As I stare at the water pouring through our crumpled canoe, my mind is stuck on two facts: We are 42 days into the most vacant wilderness in Canada, and 150 miles of tough travel from the nearest road. This is the moment that every outdoor enthusiast fears, where one poor decision alters the course of a trip — for the worse.

On July 2, 2015, we set out into the unknown from Yellowknife, Northwest Territories. We were well prepared yet pleasantly naive, the requisite mental state when you are biting off a big chunk of adventure.

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Our route was ambitious: Paddle the expanse of the 10th largest lake in the world, N.T.'s Great Slave Lake; then shoulder everything and head overland and upstream on a century-old route to the tundra; and then paddle back to Yellowknife and tree line, closing a 600-mile loop before snow flies from the sky.

What made this even more ambitious and adventurous was the nearly 60-year age spread in our group, from 6-year-old Ava Fei to Bruce, who retired from a plum guiding gig to go on this dream trip. Ours was a multi-generational group: myself, my wife Alice, 8-year-old Koby, Ava Fei, our friends Bruce and his wife Marilyn. We hoped to follow in the footsteps of explorers and First Nations families who had paddled these waters for millennia in craft far more fragile than ours. This felt more adventurous than being dropped at the headwaters of some beautiful river by a seaplane. Little did I realize just how big a bite of adventure we were going to be swallowing.

The first two weeks consisted of 250 miles of paddling on the Great Slave Lake. We paddled early each morning, until a distant whisper of wind whipped the broad expanse of the lake into huge rollers. We carved out a campsite each night from the untrammeled shoreline of stunted trees, sleeping on granite from the Canadian Shield. These first days strengthened our arms and our fortitude. We met no other paddlers.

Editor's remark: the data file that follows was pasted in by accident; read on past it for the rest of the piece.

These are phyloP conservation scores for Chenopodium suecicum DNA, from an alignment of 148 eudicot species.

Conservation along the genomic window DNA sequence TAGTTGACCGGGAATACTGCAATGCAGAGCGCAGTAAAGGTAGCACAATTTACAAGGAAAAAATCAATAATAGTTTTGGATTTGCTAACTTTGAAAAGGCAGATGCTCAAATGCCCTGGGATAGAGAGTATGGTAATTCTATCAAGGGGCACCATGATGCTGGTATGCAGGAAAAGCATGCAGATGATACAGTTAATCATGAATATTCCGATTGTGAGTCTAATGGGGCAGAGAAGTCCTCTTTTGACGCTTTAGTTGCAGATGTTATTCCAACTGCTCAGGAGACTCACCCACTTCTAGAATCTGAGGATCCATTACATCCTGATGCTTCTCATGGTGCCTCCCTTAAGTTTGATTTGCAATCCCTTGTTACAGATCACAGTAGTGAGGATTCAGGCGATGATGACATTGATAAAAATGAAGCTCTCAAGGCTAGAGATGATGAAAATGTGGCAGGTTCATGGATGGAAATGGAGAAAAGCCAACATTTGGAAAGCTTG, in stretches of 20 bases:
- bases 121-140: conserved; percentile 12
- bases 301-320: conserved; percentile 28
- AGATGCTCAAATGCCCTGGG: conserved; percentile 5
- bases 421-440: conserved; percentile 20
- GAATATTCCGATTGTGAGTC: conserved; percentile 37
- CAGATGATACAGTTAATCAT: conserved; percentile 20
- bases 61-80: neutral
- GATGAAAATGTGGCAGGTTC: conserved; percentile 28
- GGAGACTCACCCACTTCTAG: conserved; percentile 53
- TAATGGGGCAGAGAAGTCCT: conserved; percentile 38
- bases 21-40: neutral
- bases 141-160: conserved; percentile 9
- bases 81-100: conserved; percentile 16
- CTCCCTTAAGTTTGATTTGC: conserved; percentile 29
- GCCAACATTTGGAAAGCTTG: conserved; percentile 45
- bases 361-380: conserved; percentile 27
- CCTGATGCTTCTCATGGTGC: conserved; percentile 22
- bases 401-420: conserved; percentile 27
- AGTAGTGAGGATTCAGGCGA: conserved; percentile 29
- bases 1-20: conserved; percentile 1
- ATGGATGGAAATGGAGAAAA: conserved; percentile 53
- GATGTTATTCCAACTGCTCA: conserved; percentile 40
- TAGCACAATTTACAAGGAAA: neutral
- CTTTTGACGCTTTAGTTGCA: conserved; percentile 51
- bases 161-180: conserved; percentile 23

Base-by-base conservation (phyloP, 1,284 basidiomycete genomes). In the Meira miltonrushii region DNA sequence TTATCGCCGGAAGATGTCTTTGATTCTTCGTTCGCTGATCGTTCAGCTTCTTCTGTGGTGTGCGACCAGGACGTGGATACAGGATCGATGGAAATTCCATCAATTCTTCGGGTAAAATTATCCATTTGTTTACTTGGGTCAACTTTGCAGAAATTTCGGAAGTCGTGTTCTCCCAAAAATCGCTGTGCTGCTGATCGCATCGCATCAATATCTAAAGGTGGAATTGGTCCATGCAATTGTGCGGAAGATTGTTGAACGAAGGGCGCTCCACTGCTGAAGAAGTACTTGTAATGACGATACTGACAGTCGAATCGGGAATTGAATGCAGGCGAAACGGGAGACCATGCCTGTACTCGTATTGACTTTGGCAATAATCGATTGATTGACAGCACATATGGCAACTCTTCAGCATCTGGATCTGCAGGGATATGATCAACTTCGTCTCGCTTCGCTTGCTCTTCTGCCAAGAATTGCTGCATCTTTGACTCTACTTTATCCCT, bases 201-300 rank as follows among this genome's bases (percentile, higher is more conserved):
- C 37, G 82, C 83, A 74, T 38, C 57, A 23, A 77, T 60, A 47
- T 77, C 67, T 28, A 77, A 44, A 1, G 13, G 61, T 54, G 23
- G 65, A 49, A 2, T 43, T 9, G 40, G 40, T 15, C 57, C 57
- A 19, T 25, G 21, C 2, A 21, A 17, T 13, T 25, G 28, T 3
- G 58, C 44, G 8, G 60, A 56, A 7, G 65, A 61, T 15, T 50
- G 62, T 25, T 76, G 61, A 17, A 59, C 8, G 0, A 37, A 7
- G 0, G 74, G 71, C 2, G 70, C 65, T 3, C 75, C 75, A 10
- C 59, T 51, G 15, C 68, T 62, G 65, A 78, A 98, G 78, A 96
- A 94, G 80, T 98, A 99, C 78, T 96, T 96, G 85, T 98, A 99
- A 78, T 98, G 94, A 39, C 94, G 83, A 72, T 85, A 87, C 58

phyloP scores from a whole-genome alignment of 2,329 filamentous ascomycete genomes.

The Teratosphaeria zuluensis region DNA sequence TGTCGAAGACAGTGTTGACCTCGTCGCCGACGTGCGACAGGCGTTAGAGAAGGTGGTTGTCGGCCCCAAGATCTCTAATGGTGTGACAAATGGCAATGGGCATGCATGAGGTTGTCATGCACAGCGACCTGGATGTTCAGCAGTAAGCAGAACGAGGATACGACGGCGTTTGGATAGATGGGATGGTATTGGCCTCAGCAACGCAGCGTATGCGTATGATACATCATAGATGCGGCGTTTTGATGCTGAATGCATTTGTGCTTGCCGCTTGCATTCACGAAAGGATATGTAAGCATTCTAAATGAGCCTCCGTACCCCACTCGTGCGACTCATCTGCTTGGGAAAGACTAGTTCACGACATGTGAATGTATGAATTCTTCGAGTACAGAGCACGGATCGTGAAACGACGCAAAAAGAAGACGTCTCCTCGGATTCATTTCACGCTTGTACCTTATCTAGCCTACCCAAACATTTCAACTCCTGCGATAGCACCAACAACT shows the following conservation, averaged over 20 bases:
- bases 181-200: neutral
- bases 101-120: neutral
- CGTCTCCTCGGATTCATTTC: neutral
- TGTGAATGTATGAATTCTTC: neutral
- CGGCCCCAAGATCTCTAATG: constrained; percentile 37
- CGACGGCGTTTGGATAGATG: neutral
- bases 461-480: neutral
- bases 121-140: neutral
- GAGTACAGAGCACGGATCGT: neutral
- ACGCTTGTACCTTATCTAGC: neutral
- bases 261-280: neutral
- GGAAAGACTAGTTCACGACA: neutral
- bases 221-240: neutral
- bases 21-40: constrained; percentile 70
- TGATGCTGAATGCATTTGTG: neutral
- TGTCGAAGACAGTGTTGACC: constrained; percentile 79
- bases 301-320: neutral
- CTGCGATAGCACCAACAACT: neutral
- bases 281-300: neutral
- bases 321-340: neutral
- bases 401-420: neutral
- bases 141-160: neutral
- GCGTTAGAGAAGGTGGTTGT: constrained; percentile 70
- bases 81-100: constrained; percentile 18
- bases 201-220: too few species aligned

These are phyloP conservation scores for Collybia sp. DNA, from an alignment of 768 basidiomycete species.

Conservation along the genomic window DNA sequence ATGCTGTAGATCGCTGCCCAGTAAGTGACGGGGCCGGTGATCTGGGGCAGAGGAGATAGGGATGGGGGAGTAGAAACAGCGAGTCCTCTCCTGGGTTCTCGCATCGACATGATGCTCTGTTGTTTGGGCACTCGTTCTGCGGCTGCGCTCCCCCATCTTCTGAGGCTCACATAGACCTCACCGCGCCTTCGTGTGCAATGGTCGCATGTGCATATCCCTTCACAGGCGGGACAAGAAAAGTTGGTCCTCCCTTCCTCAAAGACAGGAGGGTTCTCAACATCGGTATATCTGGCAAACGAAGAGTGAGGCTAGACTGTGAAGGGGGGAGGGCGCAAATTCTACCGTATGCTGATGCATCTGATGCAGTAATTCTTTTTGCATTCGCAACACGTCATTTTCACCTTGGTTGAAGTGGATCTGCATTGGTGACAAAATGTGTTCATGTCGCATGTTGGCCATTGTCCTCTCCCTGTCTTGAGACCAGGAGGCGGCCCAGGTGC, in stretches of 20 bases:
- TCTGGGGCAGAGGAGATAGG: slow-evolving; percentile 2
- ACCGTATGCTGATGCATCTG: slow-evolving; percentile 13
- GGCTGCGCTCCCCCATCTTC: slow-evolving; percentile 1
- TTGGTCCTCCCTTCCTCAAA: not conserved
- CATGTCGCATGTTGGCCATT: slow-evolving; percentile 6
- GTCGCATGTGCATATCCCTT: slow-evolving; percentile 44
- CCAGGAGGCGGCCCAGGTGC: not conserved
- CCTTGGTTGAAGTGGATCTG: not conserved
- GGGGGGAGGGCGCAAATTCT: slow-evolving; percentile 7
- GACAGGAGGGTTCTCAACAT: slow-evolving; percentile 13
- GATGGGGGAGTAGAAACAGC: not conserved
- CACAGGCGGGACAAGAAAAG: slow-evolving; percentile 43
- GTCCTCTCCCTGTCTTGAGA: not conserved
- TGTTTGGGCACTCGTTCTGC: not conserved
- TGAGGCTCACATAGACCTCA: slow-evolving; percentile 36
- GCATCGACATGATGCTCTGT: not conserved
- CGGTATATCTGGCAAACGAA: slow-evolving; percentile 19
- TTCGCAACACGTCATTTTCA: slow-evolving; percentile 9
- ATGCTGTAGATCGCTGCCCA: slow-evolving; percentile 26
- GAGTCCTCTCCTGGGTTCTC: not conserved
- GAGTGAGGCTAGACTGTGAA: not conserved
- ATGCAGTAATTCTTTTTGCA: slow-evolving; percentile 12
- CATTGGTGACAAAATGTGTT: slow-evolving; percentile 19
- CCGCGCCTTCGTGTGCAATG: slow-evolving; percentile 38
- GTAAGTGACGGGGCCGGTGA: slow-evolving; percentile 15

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Central to our route was the historic Pike's Portage route used by explorers like Ernest Thompson Seton, the pioneer of the Boy Scouts and best-selling author of Wild Animals I Have Known. This portage route climbs through the transition between boreal forest and tundra and is the site of the proposed Thaydene Nene National Park. Peter Marshall told me this was one of his favorite places in the 2,600 miles he paddled across the North in 2012. Superlatives aside, it would not be easy.

I'll admit now that before this trip I had never portaged a canoe (an empty canoe around the block doesn't count in my book). Our introductory carry right off the Great Slave Lake was 3.5 miles with 1,000 feet of climbing. It almost killed us. Hot weather, a burned-out forest, and some healthy bugs meant that we couldn't wait to get back in the boats for some easy miles on the water. The next nine portages were shorter, but included mud, tundra hummocks, some challenging route finding, and winds that would blow the canoe off your shoulders. We felt incredibly thankful to dip the hull of our canoes in Artillery Lake and paddle into the tundra after three weeks of constant movement.